Workplace Sexual Harassment

Workplace Sexual Harassment – creation of a new positive duty

On 27 September 2022, the Anti-Discrimination and Human Rights Legislation Amendment (Respect at Work) Bill 2022 (Bill) was introduced to the House of Representatives. The Bill, which is yet to be passed, seeks to implement a further seven of the Report’s recommendations (with some recommendations having already been implemented). It is expected to significantly strengthen Australia’s regulatory framework in respect of sex discrimination, and in particular, sexual harassment.

The New Positive Duty

The centrepiece of the Bill is the introduction of a positive duty to prevent sex discrimination and sexual harassment.

The Bill proposes to amend the Sex Discrimination Act 1984 (Cth) (SD Act) to introduce a new positive duty for all employers and persons conducting a business of undertaking to take ‘reasonable and proportionate measures’ to eliminate, as far as possible, unlawful sex discrimination, including sexual harassment, sex-based harassment, hostile work environments and victimisation. This duty will coexist with existing duties under model work health and safety laws, including the duty of employers and PCBU’s to provide a safe working environment for workers, so far as reasonably practicable.

The Australian Human Rights Commission  concluded in the Respect@Work report that a positive duty shifts the burden from individuals making complaints to employers taking proactive and preventative action. As the positive duty is an ongoing duty, it shifts the emphasis from a complaints-based model to one where employers must continuously assess and evaluate whether they are meeting the requirements of the duty.

The introduction of the positive duty will require that all employers adopt a proactive (rather than reactive) approach to the prevention of all forms of sex discrimination. Previously, such an approach was only applied in the context of a defence to vicarious liability, where the employer has been required to demonstrate that it took ‘all reasonable steps’ to stop the alleged conduct from occurring.

Under this new duty, it will be imperative that employers adopt preventative measures to address sex discrimination and sexual harassment in the workplace.

Workplace Sexual Harassment – What can employers do?

To ensure that you are taking ‘reasonable and proportionate measures’ to eliminate sexual harassment in the workplace you must have;

  1. Clear well written policies that outline what sexual harassment is and that it is unlawful.
  2. The polices accessible to all employees both in the content and where to find them.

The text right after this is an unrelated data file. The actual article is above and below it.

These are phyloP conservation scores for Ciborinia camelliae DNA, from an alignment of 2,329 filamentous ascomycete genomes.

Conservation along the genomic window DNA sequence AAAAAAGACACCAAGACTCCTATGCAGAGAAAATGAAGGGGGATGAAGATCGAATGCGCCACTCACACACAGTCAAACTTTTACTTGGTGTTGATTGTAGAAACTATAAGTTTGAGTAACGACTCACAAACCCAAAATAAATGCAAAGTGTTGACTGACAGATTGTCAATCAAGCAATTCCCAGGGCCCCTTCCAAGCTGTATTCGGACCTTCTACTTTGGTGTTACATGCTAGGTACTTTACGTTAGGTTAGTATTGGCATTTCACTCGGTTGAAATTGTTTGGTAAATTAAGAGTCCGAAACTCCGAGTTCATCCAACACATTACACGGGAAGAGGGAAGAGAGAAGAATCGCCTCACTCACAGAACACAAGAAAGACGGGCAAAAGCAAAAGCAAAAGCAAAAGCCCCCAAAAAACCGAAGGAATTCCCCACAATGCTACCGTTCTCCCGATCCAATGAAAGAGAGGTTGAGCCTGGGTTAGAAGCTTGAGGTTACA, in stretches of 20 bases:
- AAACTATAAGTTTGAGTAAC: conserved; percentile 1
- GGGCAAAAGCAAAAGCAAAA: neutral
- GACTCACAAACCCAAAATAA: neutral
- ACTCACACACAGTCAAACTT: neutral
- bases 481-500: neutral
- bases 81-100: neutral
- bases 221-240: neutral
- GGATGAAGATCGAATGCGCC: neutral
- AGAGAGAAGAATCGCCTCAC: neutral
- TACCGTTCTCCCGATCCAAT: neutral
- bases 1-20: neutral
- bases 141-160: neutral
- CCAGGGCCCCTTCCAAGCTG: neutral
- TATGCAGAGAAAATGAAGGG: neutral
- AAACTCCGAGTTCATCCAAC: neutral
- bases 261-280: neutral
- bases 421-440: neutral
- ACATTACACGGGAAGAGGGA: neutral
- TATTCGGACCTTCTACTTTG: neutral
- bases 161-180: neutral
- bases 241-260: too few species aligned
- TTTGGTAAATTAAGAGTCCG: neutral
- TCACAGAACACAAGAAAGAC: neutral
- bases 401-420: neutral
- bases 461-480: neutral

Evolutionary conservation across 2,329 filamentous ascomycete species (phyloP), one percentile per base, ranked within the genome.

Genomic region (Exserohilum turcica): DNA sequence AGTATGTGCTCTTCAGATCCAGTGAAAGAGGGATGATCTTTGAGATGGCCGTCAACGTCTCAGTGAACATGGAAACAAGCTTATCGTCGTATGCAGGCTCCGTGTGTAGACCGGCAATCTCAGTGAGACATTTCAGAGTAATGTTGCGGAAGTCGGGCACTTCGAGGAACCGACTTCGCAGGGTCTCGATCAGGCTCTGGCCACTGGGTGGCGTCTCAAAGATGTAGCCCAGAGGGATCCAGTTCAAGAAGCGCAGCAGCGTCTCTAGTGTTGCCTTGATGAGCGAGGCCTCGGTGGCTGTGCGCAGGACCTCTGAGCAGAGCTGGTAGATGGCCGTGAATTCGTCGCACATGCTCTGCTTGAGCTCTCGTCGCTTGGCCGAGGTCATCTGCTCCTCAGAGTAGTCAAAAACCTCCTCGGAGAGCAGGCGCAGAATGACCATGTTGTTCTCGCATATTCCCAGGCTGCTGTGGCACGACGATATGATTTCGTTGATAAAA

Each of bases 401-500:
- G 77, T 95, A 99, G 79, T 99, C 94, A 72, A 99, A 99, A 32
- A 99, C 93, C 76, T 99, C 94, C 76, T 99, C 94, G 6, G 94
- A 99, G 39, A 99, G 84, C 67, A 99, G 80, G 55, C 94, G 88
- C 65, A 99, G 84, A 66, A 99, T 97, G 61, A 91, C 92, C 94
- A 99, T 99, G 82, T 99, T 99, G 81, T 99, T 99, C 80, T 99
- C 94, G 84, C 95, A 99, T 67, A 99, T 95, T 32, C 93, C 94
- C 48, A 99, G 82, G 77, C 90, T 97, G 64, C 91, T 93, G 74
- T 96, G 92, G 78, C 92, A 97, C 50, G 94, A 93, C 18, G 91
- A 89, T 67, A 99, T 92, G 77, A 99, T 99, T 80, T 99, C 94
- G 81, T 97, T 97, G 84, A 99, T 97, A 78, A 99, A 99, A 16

3. Training to support the policies and provide full details of what sexual harassment is, how it happens, that it is unlawful and what do do if an employee is subjected to or witnesses sexual harassment in the workplace and what organisations and HR professional must do when complaints of sexual harassment in the workplace are received.
  4. A trusted and accessible reporting mechanism for victims and witnesses
  5. A professional and timely investigations when complaints of sexual harasmemet in the workplace are made.

Having these 5 elements in place will not only go to satisfy your duty of care to your employee and satisfy the positive duty to ‘reasonable and proportionate measures’ to eliminate sexual harassment in the workplace.

In addition you will create a culture that does not except sexual harasmemet in the workplace and will encourage victims and witnesses to come forward.

Workplace Sexual Harassment – NOW is the time to act,

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Other recommendations from the Respect@Work report that have already been implemented include;

FWC sexual harassment ‘stop orders’ – to give workers access to a fast, low cost, informal mechanism to deal with complaints. Changes to the Fair Work Act will enable the FWC to make an order to stop sexual harassment in the workplace, as part of the FWC’s existing anti-bullying jurisdiction. As with a bullying order, the orders are intended to prevent the risk of future harm.
Fair Work Act 789FC (1)

Sexual harassment can be a valid reason for dismissal – the amendments make it clear that sexual harassment can be a valid reason in determining whether a dismissal was harsh, unjust or unreasonable. Fair Work Act s789FD (1)

This follows on from recent changes to include sexual harassment in the definition of ‘serious misconduct’ in the Fair Work Regulations 2009 (Cth).

AWPTI – workplace investigation and training national wide and internationally through the International Workplace Management Institute (New online programs coming soon)

Misconduct investigations, bullying investigations, harassment investigations & sexual harassment investigations, complaint investigations, grievance investigations, discrimination investigations